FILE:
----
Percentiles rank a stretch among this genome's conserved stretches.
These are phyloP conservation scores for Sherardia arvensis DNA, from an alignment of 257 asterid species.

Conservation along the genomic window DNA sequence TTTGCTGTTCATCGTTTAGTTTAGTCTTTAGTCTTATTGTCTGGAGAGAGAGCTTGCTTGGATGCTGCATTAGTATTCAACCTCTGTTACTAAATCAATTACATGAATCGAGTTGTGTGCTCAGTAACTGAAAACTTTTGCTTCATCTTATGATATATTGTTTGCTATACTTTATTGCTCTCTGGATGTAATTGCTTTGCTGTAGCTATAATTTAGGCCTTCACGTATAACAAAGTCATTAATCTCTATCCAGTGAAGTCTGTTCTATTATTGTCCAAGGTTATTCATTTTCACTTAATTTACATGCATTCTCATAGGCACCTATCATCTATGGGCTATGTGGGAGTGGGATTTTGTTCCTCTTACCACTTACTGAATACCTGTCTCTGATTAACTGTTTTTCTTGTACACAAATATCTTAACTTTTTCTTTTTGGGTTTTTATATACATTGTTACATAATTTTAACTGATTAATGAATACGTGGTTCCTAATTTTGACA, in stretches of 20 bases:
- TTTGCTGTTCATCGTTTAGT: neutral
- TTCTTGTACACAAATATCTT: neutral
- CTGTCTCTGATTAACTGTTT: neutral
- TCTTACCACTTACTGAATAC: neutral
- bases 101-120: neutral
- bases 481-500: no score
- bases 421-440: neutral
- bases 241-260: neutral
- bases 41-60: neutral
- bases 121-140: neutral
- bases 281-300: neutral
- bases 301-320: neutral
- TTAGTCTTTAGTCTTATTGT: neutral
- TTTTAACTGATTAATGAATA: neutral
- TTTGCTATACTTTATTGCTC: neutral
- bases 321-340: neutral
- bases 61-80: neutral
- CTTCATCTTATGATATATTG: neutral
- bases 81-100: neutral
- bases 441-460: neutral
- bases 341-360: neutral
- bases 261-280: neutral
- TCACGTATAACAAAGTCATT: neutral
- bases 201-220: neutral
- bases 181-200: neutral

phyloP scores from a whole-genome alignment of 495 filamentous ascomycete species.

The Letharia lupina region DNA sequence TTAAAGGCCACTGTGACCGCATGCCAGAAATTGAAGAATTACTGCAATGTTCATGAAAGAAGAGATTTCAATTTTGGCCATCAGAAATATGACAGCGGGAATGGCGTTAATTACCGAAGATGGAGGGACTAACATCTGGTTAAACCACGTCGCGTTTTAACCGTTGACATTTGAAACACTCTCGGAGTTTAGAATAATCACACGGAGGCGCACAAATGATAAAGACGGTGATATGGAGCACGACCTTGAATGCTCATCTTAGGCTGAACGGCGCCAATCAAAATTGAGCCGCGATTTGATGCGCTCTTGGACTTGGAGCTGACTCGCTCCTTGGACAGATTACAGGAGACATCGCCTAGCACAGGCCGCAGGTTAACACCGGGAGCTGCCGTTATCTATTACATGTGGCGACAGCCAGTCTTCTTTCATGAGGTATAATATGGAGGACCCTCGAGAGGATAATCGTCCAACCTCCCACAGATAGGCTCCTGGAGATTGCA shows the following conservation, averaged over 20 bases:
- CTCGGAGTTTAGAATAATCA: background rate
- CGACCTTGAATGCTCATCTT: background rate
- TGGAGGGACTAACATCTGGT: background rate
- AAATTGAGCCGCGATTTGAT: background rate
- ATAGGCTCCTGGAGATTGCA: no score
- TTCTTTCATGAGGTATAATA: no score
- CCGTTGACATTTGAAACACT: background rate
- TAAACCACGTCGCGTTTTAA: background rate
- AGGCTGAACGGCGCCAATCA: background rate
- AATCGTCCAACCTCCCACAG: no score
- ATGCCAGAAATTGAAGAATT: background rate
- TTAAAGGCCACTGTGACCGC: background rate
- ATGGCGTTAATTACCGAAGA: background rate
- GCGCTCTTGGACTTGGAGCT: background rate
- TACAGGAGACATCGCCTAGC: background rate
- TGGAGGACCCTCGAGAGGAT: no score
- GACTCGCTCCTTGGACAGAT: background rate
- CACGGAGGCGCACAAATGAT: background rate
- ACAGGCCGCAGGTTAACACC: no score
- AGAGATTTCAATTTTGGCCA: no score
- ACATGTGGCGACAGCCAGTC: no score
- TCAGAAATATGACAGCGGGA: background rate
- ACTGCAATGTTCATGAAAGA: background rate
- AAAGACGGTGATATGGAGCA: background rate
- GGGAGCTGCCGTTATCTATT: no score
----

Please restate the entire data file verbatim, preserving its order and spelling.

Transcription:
Percentiles rank a stretch among this genome's conserved stretches.
These are phyloP conservation scores for Sherardia arvensis DNA, from an alignment of 257 asterid species.

Conservation along the genomic window DNA sequence TTTGCTGTTCATCGTTTAGTTTAGTCTTTAGTCTTATTGTCTGGAGAGAGAGCTTGCTTGGATGCTGCATTAGTATTCAACCTCTGTTACTAAATCAATTACATGAATCGAGTTGTGTGCTCAGTAACTGAAAACTTTTGCTTCATCTTATGATATATTGTTTGCTATACTTTATTGCTCTCTGGATGTAATTGCTTTGCTGTAGCTATAATTTAGGCCTTCACGTATAACAAAGTCATTAATCTCTATCCAGTGAAGTCTGTTCTATTATTGTCCAAGGTTATTCATTTTCACTTAATTTACATGCATTCTCATAGGCACCTATCATCTATGGGCTATGTGGGAGTGGGATTTTGTTCCTCTTACCACTTACTGAATACCTGTCTCTGATTAACTGTTTTTCTTGTACACAAATATCTTAACTTTTTCTTTTTGGGTTTTTATATACATTGTTACATAATTTTAACTGATTAATGAATACGTGGTTCCTAATTTTGACA, in stretches of 20 bases:
- TTTGCTGTTCATCGTTTAGT: neutral
- TTCTTGTACACAAATATCTT: neutral
- CTGTCTCTGATTAACTGTTT: neutral
- TCTTACCACTTACTGAATAC: neutral
- bases 101-120: neutral
- bases 481-500: no score
- bases 421-440: neutral
- bases 241-260: neutral
- bases 41-60: neutral
- bases 121-140: neutral
- bases 281-300: neutral
- bases 301-320: neutral
- TTAGTCTTTAGTCTTATTGT: neutral
- TTTTAACTGATTAATGAATA: neutral
- TTTGCTATACTTTATTGCTC: neutral
- bases 321-340: neutral
- bases 61-80: neutral
- CTTCATCTTATGATATATTG: neutral
- bases 81-100: neutral
- bases 441-460: neutral
- bases 341-360: neutral
- bases 261-280: neutral
- TCACGTATAACAAAGTCATT: neutral
- bases 201-220: neutral
- bases 181-200: neutral

phyloP scores from a whole-genome alignment of 495 filamentous ascomycete species.

The Letharia lupina region DNA sequence TTAAAGGCCACTGTGACCGCATGCCAGAAATTGAAGAATTACTGCAATGTTCATGAAAGAAGAGATTTCAATTTTGGCCATCAGAAATATGACAGCGGGAATGGCGTTAATTACCGAAGATGGAGGGACTAACATCTGGTTAAACCACGTCGCGTTTTAACCGTTGACATTTGAAACACTCTCGGAGTTTAGAATAATCACACGGAGGCGCACAAATGATAAAGACGGTGATATGGAGCACGACCTTGAATGCTCATCTTAGGCTGAACGGCGCCAATCAAAATTGAGCCGCGATTTGATGCGCTCTTGGACTTGGAGCTGACTCGCTCCTTGGACAGATTACAGGAGACATCGCCTAGCACAGGCCGCAGGTTAACACCGGGAGCTGCCGTTATCTATTACATGTGGCGACAGCCAGTCTTCTTTCATGAGGTATAATATGGAGGACCCTCGAGAGGATAATCGTCCAACCTCCCACAGATAGGCTCCTGGAGATTGCA shows the following conservation, averaged over 20 bases:
- CTCGGAGTTTAGAATAATCA: background rate
- CGACCTTGAATGCTCATCTT: background rate
- TGGAGGGACTAACATCTGGT: background rate
- AAATTGAGCCGCGATTTGAT: background rate
- ATAGGCTCCTGGAGATTGCA: no score
- TTCTTTCATGAGGTATAATA: no score
- CCGTTGACATTTGAAACACT: background rate
- TAAACCACGTCGCGTTTTAA: background rate
- AGGCTGAACGGCGCCAATCA: background rate
- AATCGTCCAACCTCCCACAG: no score
- ATGCCAGAAATTGAAGAATT: background rate
- TTAAAGGCCACTGTGACCGC: background rate
- ATGGCGTTAATTACCGAAGA: background rate
- GCGCTCTTGGACTTGGAGCT: background rate
- TACAGGAGACATCGCCTAGC: background rate
- TGGAGGACCCTCGAGAGGAT: no score
- GACTCGCTCCTTGGACAGAT: background rate
- CACGGAGGCGCACAAATGAT: background rate
- ACAGGCCGCAGGTTAACACC: no score
- AGAGATTTCAATTTTGGCCA: no score
- ACATGTGGCGACAGCCAGTC: no score
- TCAGAAATATGACAGCGGGA: background rate
- ACTGCAATGTTCATGAAAGA: background rate
- AAAGACGGTGATATGGAGCA: background rate
- GGGAGCTGCCGTTATCTATT: no score